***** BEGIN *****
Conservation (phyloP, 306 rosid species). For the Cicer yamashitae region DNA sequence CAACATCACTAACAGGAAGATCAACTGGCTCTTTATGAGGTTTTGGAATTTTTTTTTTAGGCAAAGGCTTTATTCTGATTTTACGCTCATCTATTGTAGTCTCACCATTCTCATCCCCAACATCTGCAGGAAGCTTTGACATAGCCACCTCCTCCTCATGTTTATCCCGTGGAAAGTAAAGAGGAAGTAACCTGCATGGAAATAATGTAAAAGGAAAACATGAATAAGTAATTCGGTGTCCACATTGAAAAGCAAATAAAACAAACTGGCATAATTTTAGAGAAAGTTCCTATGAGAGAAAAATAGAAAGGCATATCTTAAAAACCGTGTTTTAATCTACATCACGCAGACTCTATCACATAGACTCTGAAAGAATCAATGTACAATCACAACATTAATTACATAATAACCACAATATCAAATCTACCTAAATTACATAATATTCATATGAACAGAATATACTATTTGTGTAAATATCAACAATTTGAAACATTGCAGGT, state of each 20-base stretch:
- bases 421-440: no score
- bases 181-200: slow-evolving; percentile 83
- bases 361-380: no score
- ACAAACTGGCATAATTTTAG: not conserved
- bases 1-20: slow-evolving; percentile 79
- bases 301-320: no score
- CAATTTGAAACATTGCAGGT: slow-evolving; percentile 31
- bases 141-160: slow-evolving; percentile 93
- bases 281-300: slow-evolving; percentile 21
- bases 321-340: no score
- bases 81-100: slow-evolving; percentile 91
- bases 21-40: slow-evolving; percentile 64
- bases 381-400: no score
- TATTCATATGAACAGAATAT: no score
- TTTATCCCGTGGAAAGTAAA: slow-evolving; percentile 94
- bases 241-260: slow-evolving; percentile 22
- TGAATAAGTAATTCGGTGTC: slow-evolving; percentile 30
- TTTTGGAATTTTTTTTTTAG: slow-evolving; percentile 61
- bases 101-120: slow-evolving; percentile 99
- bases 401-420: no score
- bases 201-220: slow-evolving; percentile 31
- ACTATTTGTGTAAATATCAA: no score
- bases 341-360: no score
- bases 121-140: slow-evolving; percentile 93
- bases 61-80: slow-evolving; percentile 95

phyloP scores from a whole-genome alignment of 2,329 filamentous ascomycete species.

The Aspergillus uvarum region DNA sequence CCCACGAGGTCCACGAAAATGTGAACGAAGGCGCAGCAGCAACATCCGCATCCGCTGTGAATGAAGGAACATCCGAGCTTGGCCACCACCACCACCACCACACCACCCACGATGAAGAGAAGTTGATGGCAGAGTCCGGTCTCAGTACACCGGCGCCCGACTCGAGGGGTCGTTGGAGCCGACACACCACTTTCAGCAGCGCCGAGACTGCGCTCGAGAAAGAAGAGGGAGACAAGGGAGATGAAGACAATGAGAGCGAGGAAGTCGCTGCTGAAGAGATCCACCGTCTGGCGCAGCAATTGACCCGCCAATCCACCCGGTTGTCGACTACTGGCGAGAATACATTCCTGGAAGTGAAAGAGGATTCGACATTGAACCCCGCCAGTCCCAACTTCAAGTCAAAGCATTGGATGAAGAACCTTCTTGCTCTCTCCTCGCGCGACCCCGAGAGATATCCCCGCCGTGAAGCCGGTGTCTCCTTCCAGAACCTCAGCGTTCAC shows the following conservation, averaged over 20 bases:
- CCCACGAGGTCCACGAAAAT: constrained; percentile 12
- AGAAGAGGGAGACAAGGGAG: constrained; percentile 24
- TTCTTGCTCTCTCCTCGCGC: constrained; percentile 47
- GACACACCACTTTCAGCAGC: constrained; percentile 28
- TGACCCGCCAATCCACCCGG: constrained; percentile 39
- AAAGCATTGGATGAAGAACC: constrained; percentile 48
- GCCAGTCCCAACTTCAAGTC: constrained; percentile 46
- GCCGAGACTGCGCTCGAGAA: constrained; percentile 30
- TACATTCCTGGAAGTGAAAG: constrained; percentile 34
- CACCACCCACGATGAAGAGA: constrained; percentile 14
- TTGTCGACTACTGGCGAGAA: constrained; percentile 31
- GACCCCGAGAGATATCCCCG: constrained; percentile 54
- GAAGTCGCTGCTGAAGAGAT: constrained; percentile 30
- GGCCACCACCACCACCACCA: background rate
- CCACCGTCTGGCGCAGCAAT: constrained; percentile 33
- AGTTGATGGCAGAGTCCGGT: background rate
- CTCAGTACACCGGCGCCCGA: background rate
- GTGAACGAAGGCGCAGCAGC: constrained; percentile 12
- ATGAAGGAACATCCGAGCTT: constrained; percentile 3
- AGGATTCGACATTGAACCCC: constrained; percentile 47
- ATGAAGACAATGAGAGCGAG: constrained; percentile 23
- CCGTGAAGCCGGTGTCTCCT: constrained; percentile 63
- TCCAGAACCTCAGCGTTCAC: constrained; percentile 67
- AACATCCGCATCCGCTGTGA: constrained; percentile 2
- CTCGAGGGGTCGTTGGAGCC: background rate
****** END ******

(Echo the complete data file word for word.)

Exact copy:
Conservation (phyloP, 306 rosid species). For the Cicer yamashitae region DNA sequence CAACATCACTAACAGGAAGATCAACTGGCTCTTTATGAGGTTTTGGAATTTTTTTTTTAGGCAAAGGCTTTATTCTGATTTTACGCTCATCTATTGTAGTCTCACCATTCTCATCCCCAACATCTGCAGGAAGCTTTGACATAGCCACCTCCTCCTCATGTTTATCCCGTGGAAAGTAAAGAGGAAGTAACCTGCATGGAAATAATGTAAAAGGAAAACATGAATAAGTAATTCGGTGTCCACATTGAAAAGCAAATAAAACAAACTGGCATAATTTTAGAGAAAGTTCCTATGAGAGAAAAATAGAAAGGCATATCTTAAAAACCGTGTTTTAATCTACATCACGCAGACTCTATCACATAGACTCTGAAAGAATCAATGTACAATCACAACATTAATTACATAATAACCACAATATCAAATCTACCTAAATTACATAATATTCATATGAACAGAATATACTATTTGTGTAAATATCAACAATTTGAAACATTGCAGGT, state of each 20-base stretch:
- bases 421-440: no score
- bases 181-200: slow-evolving; percentile 83
- bases 361-380: no score
- ACAAACTGGCATAATTTTAG: not conserved
- bases 1-20: slow-evolving; percentile 79
- bases 301-320: no score
- CAATTTGAAACATTGCAGGT: slow-evolving; percentile 31
- bases 141-160: slow-evolving; percentile 93
- bases 281-300: slow-evolving; percentile 21
- bases 321-340: no score
- bases 81-100: slow-evolving; percentile 91
- bases 21-40: slow-evolving; percentile 64
- bases 381-400: no score
- TATTCATATGAACAGAATAT: no score
- TTTATCCCGTGGAAAGTAAA: slow-evolving; percentile 94
- bases 241-260: slow-evolving; percentile 22
- TGAATAAGTAATTCGGTGTC: slow-evolving; percentile 30
- TTTTGGAATTTTTTTTTTAG: slow-evolving; percentile 61
- bases 101-120: slow-evolving; percentile 99
- bases 401-420: no score
- bases 201-220: slow-evolving; percentile 31
- ACTATTTGTGTAAATATCAA: no score
- bases 341-360: no score
- bases 121-140: slow-evolving; percentile 93
- bases 61-80: slow-evolving; percentile 95

phyloP scores from a whole-genome alignment of 2,329 filamentous ascomycete species.

The Aspergillus uvarum region DNA sequence CCCACGAGGTCCACGAAAATGTGAACGAAGGCGCAGCAGCAACATCCGCATCCGCTGTGAATGAAGGAACATCCGAGCTTGGCCACCACCACCACCACCACACCACCCACGATGAAGAGAAGTTGATGGCAGAGTCCGGTCTCAGTACACCGGCGCCCGACTCGAGGGGTCGTTGGAGCCGACACACCACTTTCAGCAGCGCCGAGACTGCGCTCGAGAAAGAAGAGGGAGACAAGGGAGATGAAGACAATGAGAGCGAGGAAGTCGCTGCTGAAGAGATCCACCGTCTGGCGCAGCAATTGACCCGCCAATCCACCCGGTTGTCGACTACTGGCGAGAATACATTCCTGGAAGTGAAAGAGGATTCGACATTGAACCCCGCCAGTCCCAACTTCAAGTCAAAGCATTGGATGAAGAACCTTCTTGCTCTCTCCTCGCGCGACCCCGAGAGATATCCCCGCCGTGAAGCCGGTGTCTCCTTCCAGAACCTCAGCGTTCAC shows the following conservation, averaged over 20 bases:
- CCCACGAGGTCCACGAAAAT: constrained; percentile 12
- AGAAGAGGGAGACAAGGGAG: constrained; percentile 24
- TTCTTGCTCTCTCCTCGCGC: constrained; percentile 47
- GACACACCACTTTCAGCAGC: constrained; percentile 28
- TGACCCGCCAATCCACCCGG: constrained; percentile 39
- AAAGCATTGGATGAAGAACC: constrained; percentile 48
- GCCAGTCCCAACTTCAAGTC: constrained; percentile 46
- GCCGAGACTGCGCTCGAGAA: constrained; percentile 30
- TACATTCCTGGAAGTGAAAG: constrained; percentile 34
- CACCACCCACGATGAAGAGA: constrained; percentile 14
- TTGTCGACTACTGGCGAGAA: constrained; percentile 31
- GACCCCGAGAGATATCCCCG: constrained; percentile 54
- GAAGTCGCTGCTGAAGAGAT: constrained; percentile 30
- GGCCACCACCACCACCACCA: background rate
- CCACCGTCTGGCGCAGCAAT: constrained; percentile 33
- AGTTGATGGCAGAGTCCGGT: background rate
- CTCAGTACACCGGCGCCCGA: background rate
- GTGAACGAAGGCGCAGCAGC: constrained; percentile 12
- ATGAAGGAACATCCGAGCTT: constrained; percentile 3
- AGGATTCGACATTGAACCCC: constrained; percentile 47
- ATGAAGACAATGAGAGCGAG: constrained; percentile 23
- CCGTGAAGCCGGTGTCTCCT: constrained; percentile 63
- TCCAGAACCTCAGCGTTCAC: constrained; percentile 67
- AACATCCGCATCCGCTGTGA: constrained; percentile 2
- CTCGAGGGGTCGTTGGAGCC: background rate